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Students Hope Israel Summit Will Spur Advocacy on Campus

January 5, 2004
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To readers of newspapers worldwide, Israel’s West Bank security barrier can seem imposing, inhuman and provocative.

Seen from a nearby overlook that shows how closely Israeli and Palestinian areas are interlaced, however, the fence may appear more comprehensible — and that view may help visiting Diaspora students make the case for Israel more persuasively upon their return home.

Organizers of last week’s Global Jewish Student Leadership Summit said that exploring the complexities of Israel in person and on the ground is the most effective way to reach students — especially as Israeli-Palestinian fighting enters its fourth year and Israel remains unpopular on many college campuses.

“This gives them the ability to go back to their campuses and start every sentence with ‘I just came back from Israel,’ ” said Alon Friedman, the New York-based representative of Hamagshimim, the student chapter of Hadassah. “It gives them much more credibility.”

The 1,000 students on the trip will be able to bring to campus a personal narrative that helps them explain the conflict to others, said the organizers, who included the Jewish Agency for Israel, the World Union of Jewish Students and Israel’s Ministry of Diaspora Affairs.

Among the 300 Hillel students at the summit were some 80 U.S. student leaders on a special advocacy training mission.

Most mornings on their 12-day trip, they rose at dawn to read Israeli newspapers and hone their media-analysis skills.

The students traveled the length of the country meeting both Israelis and Palestinians and were coached on dealing with media. Video cameras were set up to record them as they practiced interviewing and public-speaking skills.

Mock panel discussions were held and students took turns playing interviewer and interviewee, and even practiced speaking to hostile crowds.

At the final morning of the student summit, wearing baseball caps and sweatshirts with their university logos, students clapped, cheered and took notes as attorney Alan Dershowitz took to the stage.

“I want you to change the world. I want you to be my co-counsel for Israel,” said Dershowitz, who recently published an advocacy guide, The Case for Israel. “I’ve never had a client more innocent or unjustly accused than Israel.”

Dershowitz reminded students that they had the freedom to defend or criticize the country, just as Israelis do, but urged them to stand up for Israel. He spoke of the trepidation among Jewish faculty and students to speak out in support of Israel and urged summit participants to lead by example.

“It’s an uphill fight,” he told the crowd. “Go to it and rock the world.”

Students said the experience would help them be more effective advocates at home.

“We are not trying to be reactionary, we are trying to get information about the problems,” said Dalit Ballen, 21, who is studying for a joint degree at Columbia University and the Jewish Theological Seminary.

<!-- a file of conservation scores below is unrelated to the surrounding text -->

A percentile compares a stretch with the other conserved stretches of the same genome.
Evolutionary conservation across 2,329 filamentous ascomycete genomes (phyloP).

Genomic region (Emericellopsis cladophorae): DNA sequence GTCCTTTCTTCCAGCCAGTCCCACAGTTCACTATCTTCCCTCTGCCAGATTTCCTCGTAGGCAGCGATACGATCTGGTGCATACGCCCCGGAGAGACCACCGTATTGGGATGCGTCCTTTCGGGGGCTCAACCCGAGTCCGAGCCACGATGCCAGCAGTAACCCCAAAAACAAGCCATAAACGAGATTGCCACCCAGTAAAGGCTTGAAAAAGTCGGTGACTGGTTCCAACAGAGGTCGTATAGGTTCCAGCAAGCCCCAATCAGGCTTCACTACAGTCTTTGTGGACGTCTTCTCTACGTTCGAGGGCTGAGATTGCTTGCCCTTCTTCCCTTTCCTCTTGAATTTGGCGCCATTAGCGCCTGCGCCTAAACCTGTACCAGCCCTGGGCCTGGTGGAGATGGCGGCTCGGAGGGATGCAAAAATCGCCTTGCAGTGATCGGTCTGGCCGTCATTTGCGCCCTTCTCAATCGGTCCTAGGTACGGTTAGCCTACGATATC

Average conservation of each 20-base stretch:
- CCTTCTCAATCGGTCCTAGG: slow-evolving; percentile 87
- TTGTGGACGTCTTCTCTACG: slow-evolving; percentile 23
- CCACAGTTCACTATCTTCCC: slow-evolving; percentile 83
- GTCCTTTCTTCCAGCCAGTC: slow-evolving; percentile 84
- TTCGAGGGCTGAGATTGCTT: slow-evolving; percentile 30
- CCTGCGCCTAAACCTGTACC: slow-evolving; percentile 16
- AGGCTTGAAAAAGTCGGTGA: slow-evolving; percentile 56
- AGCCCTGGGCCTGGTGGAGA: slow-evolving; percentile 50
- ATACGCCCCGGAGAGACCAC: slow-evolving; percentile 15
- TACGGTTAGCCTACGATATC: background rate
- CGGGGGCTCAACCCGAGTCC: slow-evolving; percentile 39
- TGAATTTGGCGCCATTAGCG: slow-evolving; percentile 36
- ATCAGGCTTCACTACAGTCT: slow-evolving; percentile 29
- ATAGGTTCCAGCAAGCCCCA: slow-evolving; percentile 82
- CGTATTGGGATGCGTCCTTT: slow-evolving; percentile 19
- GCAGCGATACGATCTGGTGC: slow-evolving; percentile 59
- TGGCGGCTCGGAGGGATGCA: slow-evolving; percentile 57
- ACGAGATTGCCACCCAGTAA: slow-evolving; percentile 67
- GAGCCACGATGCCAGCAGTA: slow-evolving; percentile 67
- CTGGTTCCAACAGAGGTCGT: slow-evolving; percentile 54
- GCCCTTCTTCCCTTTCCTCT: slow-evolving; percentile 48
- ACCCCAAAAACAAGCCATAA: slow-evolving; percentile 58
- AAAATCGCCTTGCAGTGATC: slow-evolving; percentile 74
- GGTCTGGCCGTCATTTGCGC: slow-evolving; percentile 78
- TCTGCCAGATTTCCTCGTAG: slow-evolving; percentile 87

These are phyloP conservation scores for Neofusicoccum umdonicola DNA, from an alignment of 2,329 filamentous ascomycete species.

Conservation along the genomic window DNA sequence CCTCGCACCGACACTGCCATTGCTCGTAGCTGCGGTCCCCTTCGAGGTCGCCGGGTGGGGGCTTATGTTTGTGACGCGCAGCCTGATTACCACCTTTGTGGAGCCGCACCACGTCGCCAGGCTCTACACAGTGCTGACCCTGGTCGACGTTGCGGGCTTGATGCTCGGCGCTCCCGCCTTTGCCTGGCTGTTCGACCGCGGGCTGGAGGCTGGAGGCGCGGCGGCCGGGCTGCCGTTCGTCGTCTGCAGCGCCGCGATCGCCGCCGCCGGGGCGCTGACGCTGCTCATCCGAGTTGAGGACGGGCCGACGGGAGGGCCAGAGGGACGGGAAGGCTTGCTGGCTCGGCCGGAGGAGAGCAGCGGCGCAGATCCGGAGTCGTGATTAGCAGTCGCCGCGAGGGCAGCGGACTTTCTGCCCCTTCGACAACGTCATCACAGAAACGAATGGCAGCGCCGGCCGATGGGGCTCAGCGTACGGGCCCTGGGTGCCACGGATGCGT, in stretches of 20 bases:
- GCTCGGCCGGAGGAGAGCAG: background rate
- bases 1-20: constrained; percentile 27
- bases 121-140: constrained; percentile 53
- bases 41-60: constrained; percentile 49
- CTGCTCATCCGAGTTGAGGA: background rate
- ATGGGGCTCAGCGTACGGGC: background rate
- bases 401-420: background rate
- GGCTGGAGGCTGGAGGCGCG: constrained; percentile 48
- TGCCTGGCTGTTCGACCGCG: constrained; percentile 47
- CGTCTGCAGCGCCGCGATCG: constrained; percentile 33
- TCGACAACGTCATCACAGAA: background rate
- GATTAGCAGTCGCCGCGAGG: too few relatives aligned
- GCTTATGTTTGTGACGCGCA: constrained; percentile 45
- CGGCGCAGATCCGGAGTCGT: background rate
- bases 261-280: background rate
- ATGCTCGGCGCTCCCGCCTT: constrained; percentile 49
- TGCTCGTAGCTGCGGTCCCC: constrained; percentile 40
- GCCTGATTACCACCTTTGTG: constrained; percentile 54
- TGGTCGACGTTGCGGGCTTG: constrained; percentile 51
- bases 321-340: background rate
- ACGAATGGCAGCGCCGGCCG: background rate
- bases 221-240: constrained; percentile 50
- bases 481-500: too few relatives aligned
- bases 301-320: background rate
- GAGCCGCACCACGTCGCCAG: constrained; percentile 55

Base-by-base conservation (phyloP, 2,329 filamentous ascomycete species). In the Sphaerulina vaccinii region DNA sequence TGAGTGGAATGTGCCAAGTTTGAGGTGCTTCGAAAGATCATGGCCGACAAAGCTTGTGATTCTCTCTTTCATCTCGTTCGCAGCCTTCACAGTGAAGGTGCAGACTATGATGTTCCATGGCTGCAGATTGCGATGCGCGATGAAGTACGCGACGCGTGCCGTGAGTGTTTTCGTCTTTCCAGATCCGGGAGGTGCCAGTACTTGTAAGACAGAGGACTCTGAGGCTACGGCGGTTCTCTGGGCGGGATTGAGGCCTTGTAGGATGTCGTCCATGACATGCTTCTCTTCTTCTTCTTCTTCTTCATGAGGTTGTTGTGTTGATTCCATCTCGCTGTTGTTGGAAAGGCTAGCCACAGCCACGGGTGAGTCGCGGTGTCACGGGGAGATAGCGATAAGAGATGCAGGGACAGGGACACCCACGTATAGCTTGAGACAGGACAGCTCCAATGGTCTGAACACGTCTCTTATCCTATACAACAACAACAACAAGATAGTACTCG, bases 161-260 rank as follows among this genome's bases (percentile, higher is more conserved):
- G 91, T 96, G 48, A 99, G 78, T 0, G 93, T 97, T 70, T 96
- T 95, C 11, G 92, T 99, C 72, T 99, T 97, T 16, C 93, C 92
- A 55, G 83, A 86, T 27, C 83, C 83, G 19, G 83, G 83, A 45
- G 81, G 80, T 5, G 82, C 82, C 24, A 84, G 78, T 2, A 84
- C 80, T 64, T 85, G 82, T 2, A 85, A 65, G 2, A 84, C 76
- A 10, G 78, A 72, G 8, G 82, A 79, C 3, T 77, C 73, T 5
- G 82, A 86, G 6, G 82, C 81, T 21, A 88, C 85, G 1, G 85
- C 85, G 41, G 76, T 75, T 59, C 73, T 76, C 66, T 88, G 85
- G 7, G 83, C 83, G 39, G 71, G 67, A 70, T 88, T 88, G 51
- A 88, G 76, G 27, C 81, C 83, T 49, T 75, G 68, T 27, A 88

Ballen, who was one of the students on the Israel advocacy mission, said taking on Israel advocacy feels like “an overwhelming feeling of responsibility” — especially since no peaceful solution to the conflict with the Palestinians looms on the horizon.

Being in Israel, Ballen said, gives the students information for intelligent arguments in the often heated discussions at Columbia — especially with faculty members, many of whom have been especially outspoken against Israel.

Ballen’s friend Baylene Wacks, also 21 and from South Florida, said coming to Israel will boost her advocacy efforts at George Washington University — where she said student apathy, not anti-Israel sentiment, is the major problem.

“Now we can say, ‘Yes, I spoke to Knesset members and here is what is going on.” I learned about the moral code used by the” Israeli army, Wacks said. “It gives us a better foundation, hearing people within Israel.”

The summit emphasized positive associations with Israel.

Blue and white T-shirts emblazoned with, “I Love Israel. I Want Peace” on the front and “I am a Zionist” on the back were sold. Students are planning to sell the shirts at their home campuses.

“We are trying to reclaim Zionism” to show that it’s not “a fanatical nationalistic movement,” Friedman said.

Pins were passed out with the logo “Love Is Real,” a campaign launched by Hillel and chaired by famed sex therapist Ruth Westheimer.

The plan is for students to use the pins as a conversation starter about Israel. Students have been encouraged to select at least one person on campus to give the pin to and share a “love story” from the trip to Israel.

Each participant also sent a postcard with the logo to a friend back home who has never been to Israel. In an attempt to give a human face to the Jewish state, students are expected to select a vignette from the trip — praying at the Western Wall, say, or developing a taste for olives — and share it with friends and peers, said Wayne Firestone, director of Hillel’s Center for Israel Affairs.

“We have to win over the hearts of young people by dealing with their emotional attachment to this place,” he said. “We want to make sure they don’t lose the fire” upon returning home.

Avraham Infeld, Hillel’s interim president, was a driving force behind the campaign.

“Students in general listen much more to their peers,” Infeld said. If the summiteers share their stories, “it will have an amazing effect.”

In addition, being in Israel is the ultimate motivator for students to stay active for Israel, he said.

“It gives them motivation not to wait for Arab propaganda to react,” Infeld said, “but to be proactive and share their stories.”

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